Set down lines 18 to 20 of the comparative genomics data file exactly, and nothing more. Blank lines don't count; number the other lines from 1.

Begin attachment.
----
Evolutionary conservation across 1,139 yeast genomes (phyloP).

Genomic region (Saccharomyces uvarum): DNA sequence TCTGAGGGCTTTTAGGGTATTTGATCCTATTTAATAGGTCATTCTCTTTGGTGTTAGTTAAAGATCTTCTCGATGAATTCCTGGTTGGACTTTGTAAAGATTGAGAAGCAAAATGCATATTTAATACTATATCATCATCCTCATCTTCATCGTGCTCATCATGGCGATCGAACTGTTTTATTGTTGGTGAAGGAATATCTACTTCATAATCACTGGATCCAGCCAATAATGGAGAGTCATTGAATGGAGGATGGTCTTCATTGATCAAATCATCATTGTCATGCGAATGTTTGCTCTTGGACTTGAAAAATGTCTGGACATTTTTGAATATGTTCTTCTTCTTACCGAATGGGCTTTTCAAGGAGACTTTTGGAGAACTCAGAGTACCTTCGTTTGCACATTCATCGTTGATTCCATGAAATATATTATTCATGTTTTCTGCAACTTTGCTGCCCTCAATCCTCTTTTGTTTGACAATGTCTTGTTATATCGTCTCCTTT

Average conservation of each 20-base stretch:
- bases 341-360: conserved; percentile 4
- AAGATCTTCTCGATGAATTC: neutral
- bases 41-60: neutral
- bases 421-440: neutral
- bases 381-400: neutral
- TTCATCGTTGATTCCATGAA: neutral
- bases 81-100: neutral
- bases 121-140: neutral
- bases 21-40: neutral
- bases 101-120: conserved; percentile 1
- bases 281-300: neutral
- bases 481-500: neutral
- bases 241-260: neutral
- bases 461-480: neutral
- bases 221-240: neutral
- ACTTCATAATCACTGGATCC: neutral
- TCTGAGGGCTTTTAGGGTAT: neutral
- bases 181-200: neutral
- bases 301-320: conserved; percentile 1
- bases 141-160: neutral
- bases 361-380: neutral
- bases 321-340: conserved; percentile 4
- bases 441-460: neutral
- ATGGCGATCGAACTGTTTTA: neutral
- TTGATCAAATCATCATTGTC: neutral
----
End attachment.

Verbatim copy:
- bases 221-240: neutral
- ACTTCATAATCACTGGATCC: neutral
- TCTGAGGGCTTTTAGGGTAT: neutral